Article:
in making his Lines to fall in pleasant Places, and who had given him a goodly Heritage, if he had sought Wisdom and Grace from God to improve the same: He much lamented his Ingratitude and Disobedience to a dutiful and indulgent Mother, and his neglecting to listen to the Instructions, or to imitate the virtuous Examples either of his Parents or nearest Relations: He declar'd his sincere Repentance for the Sins of Uncleanness, Drunkenness, Intemperance, Covetousness, and Worldly-mindedness, &c. While his Mother was alive, she took care that he should not take himself to those Extravagances, which afterwards prov'd his Ruin; but a little before, or about the time of her Death, either by neglecting his Business, or detaining of some Money in his Hands which was due to some other Person, he was by his Superiour cast out of his Office; and dissention arising between him and his Wife, (who has the Character of a sober, virtuous Woman) he left her and three young Children; and thus going astray, he associated himself with loose and idle .Company, and coming into the acquaintance of a certain young Woman, he liv'd with her, and gave her out to be his Wife. This young Woman came frequently to visit him, both before and after he had receiv'd Sentence of Death, and he made every Body (who knew nothing to the contrary) believe her to be his true Wife; till on Sunday, the 6th of February, his Wife who had born five or six Children to him, three of which are still iving, coming from Enfield to visit him, she appear'd n Chapel, and spoke to him both before and after Divine Service. I reprimanded the young Woman for ohabiting with another Woman's Husband, and having the impudence to come publicity to Chapel and visit him, he answer'd that she knew nothing of his being married to another, that she was his lawfully married Wife, and had marriage Lines to produce, but these have not been yet seen. I told her that I had seen his Wife in Company with an honest Man, who having brought her to Town, attested her to be Samuel Sells's lawful Wife. She said that she was certainly his Wife; then I told her that the was so much more to blame in involving an honest Woman's Husband in the guilt of Bigamy, a Crime equally punishable by the Laws of this Kingdom with that for which he now was to die. I desir'd her to forbear coming to him for the Scandal it gave to all good People, and especially because it interrupted his Repentance, upon which depended the eternal Happiness or Misery of his Soul in the other World. This Case I expostulated with Mr. Sells very frequently and reprov'd him sharply for such a disorderly Life, telling him, that altho' he was not prosecuted for a Crime equally heinous with that for which he suffered, yet God's Justice had pursu'd him in suffering him to fall into another Crime, for which, by Law Handing convicted, he must die He said that he was married with this young Woman, but that his first Wife was at Enfield: He declar’d himself very penitent for being so far out of his Duty to his virtuous Wife, and three young Children, and told me that he had ask'd pardon of his Wife for the many Offences he had committed against her, which she freely granted: He said that the young Woman was very obliging and serviceable to him while he was in Prison, and that when she call'd for him about the Prison, he only advis'd her to a viruous and holy Life, exhorting her to abstain from bad Company, which might bring upon her the same Misfortunes wherein he was now involv’d When the Dead Warrant came down he was a little surpriz’d, having entertain'd some hopes of a Reprieve, (as commonly they do) because the Report was not made for soon as it often useth to be; but then when he saw that all hopes of Life were gone, he apply'd himself with the greatest seriousness to a careful Preparation for Death expressing an earnest Desire to receive the Sacrament of the Lord's Supper, which desire I did not disapprove of, but withal told him, that unless he resolv'd to forsake all his Sins, particularly the entertaining Thoughts of an adulterous Love, by conversing with the Woman who came to him, and who (as I suspected, and some of his own nearest Relations and Friends said) was, at least in part, the cause of his Misfortunes: He said that she never advis'd him to an ill thing, and was never partaker in any of his Crimes, and that (as he was to answer to God) he said nothing to her, but gave her Godly Counsels, and Advices to live in the fear of God. I was at great pains to instruct him in the nature of the Sacrament, and found that by the repeated Instructions which were given him, and the reading of devotional and practical, Books, several of which he had in the Hold, he had acquir'd a competent Knowledge both as to the Sacrament of the Lord's Supper, and other fundamental Principles of the Christian Religion, which (no doubt,) considering his manner of Life for some time past, had been in a great measure obliterated. He acknowledg'd the Justice of his Sentence, and declar'd that he willingly submitted to the Penalty which the Law inflicted upon his enormous Crimes He compiain'd upon his Wife's Father, that he would not suffer her to come and speak to him, before he died. He declar'd that he was content to leave this miserable World, wherein there was nothing but sin contracted, and one trouble upon the back of another, and more especially, he was satisfy'd to die, since the Sins which he would have committed, if his Life had been prolong'd, should have been avoided, and by consequence his Account which he was to render to Almighty God should be much less.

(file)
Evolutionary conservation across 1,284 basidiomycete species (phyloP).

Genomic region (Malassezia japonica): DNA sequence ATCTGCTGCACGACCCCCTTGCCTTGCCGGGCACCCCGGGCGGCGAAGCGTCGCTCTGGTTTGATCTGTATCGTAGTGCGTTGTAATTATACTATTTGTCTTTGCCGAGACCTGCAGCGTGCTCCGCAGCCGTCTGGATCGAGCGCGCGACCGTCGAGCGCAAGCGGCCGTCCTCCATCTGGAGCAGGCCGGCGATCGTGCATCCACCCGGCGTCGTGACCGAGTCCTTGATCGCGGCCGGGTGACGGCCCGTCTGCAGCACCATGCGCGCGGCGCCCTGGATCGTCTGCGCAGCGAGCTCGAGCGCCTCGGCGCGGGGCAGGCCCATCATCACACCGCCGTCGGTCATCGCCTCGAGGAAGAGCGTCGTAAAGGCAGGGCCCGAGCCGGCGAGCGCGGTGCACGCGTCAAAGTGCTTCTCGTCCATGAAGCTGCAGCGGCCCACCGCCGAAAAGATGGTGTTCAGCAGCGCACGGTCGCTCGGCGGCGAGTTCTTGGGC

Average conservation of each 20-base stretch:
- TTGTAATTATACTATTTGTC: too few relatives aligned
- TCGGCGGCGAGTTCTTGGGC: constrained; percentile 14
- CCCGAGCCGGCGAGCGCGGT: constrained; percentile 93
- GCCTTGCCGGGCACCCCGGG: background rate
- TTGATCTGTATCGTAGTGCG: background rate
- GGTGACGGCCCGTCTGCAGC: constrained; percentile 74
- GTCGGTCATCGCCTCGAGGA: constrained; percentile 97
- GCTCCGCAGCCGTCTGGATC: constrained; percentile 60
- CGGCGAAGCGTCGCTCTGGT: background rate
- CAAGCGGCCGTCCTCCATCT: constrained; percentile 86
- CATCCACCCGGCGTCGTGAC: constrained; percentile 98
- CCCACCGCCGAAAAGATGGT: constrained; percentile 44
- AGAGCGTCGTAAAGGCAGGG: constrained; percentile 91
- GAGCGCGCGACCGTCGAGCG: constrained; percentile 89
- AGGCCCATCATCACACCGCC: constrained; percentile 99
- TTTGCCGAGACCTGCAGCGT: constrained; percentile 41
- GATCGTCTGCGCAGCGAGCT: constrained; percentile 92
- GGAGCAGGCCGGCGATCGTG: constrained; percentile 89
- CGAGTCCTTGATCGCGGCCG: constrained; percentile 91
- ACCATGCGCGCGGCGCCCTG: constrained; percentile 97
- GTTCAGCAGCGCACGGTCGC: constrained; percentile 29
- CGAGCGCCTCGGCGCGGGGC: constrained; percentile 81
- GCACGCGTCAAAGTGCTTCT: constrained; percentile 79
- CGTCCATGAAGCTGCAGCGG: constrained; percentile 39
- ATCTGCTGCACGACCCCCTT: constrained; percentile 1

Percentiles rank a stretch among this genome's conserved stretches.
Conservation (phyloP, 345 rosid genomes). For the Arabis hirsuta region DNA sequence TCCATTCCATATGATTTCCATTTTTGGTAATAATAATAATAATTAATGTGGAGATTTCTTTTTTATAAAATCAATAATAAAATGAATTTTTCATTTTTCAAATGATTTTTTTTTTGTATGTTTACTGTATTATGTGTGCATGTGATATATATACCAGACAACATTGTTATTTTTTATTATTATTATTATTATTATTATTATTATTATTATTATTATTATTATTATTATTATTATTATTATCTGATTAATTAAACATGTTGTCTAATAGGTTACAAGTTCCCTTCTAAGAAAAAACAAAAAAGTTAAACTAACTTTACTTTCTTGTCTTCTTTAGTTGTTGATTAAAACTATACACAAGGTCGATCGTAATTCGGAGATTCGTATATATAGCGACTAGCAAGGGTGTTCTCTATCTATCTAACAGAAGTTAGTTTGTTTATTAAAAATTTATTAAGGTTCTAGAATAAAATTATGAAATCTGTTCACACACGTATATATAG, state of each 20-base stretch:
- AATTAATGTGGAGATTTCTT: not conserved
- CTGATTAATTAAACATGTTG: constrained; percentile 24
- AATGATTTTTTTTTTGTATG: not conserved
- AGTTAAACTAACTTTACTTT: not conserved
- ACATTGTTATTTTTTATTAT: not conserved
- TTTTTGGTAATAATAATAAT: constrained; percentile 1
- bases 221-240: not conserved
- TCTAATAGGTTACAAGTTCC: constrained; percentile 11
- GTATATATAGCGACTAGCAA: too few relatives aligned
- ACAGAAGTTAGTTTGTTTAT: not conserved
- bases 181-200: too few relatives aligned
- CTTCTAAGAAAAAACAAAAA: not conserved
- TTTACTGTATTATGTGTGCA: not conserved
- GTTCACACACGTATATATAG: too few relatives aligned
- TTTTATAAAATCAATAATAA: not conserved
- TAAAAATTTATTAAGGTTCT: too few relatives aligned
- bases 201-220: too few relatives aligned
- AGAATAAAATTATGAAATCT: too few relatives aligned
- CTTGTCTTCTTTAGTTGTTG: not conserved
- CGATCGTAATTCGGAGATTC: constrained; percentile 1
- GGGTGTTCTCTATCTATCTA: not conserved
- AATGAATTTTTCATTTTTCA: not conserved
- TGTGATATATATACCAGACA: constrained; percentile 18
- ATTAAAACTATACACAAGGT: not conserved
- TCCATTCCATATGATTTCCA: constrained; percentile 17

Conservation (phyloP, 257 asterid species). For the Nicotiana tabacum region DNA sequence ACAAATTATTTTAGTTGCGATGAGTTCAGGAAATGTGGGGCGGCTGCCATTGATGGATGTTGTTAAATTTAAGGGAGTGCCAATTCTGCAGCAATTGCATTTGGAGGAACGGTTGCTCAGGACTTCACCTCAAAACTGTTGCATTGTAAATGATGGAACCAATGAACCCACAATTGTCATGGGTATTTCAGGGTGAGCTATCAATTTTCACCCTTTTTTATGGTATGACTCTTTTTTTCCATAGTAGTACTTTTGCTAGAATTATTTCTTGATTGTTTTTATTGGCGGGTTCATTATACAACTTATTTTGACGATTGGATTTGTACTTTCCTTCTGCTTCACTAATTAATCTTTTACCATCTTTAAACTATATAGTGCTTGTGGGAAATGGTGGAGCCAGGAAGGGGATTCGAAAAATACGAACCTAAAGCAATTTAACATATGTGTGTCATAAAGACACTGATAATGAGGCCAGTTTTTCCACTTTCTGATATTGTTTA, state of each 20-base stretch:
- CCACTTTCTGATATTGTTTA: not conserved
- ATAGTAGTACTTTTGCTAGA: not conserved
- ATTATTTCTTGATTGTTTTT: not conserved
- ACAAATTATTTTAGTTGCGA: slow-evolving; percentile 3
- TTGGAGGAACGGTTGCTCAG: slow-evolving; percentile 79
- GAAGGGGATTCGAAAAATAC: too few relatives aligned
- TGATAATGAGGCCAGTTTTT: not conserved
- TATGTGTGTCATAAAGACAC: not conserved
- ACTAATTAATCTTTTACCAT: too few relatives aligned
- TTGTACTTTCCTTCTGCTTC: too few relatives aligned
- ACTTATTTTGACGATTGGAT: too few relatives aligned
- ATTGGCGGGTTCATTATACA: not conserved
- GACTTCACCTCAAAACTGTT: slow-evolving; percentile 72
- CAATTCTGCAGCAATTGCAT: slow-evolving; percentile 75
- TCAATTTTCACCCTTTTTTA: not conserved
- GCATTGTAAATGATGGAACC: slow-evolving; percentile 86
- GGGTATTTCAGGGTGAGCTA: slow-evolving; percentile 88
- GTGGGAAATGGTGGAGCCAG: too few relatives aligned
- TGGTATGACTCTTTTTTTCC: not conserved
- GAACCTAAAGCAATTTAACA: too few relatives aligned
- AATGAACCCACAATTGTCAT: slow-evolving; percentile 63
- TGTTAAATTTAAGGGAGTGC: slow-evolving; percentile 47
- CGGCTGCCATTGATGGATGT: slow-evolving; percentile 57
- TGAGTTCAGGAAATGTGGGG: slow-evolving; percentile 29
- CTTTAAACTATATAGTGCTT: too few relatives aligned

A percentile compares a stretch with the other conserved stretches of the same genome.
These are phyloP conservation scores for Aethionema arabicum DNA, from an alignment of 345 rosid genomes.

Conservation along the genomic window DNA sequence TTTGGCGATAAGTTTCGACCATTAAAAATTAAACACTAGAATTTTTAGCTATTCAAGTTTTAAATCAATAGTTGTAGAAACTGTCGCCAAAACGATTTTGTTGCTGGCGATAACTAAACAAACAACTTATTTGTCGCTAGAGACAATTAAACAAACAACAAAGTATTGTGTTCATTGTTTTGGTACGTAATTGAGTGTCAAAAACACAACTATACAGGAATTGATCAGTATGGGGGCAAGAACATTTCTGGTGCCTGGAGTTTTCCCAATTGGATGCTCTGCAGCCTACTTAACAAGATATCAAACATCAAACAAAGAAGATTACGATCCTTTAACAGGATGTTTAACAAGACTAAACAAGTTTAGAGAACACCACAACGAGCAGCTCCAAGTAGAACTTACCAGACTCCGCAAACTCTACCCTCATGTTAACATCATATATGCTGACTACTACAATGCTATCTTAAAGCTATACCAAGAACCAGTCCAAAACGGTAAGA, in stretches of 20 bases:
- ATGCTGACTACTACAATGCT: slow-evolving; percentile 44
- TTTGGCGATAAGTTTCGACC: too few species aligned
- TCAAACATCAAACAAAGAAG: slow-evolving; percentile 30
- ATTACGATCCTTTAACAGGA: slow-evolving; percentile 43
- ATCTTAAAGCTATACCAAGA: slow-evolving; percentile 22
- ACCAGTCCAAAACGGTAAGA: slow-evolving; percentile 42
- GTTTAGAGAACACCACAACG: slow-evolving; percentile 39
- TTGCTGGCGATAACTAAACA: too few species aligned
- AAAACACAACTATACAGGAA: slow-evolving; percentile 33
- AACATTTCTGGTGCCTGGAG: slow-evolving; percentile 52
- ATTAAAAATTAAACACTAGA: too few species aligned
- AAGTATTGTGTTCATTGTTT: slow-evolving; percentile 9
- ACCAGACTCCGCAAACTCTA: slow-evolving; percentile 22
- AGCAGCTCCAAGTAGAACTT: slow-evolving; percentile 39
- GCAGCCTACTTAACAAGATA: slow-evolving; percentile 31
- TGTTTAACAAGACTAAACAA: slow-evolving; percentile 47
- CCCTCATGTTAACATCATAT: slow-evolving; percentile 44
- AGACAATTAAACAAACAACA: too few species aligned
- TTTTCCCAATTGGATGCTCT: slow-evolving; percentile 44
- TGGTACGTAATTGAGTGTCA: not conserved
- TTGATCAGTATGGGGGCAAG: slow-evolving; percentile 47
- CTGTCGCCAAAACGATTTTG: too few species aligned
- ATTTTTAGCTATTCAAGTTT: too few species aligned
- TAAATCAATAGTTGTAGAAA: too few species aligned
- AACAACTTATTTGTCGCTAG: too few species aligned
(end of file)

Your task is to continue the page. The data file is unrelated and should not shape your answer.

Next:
He confess'd his Sins to be very great, but trusted in the Mercy of God thro' Jesus Christ thro' whom alone he expected to be saved; he hoped that since he had suffer'd so much in this World, the eternal Sufferings which he justly deserved should not be inflicted upon him, but that he firmly believed, that Jesus Christ was pleading; at the Right Hand of God the Father for the pardon of his Sins, thro’ whose merits alone he expected everlasting Life and Salvation. He freely forgave all Men who had any manner of way offended him, as he expected forgiveness at the hand of a good and gracious God, dying in peace with all the World, and in communion of the Church of England, of which he was an unworthy Member.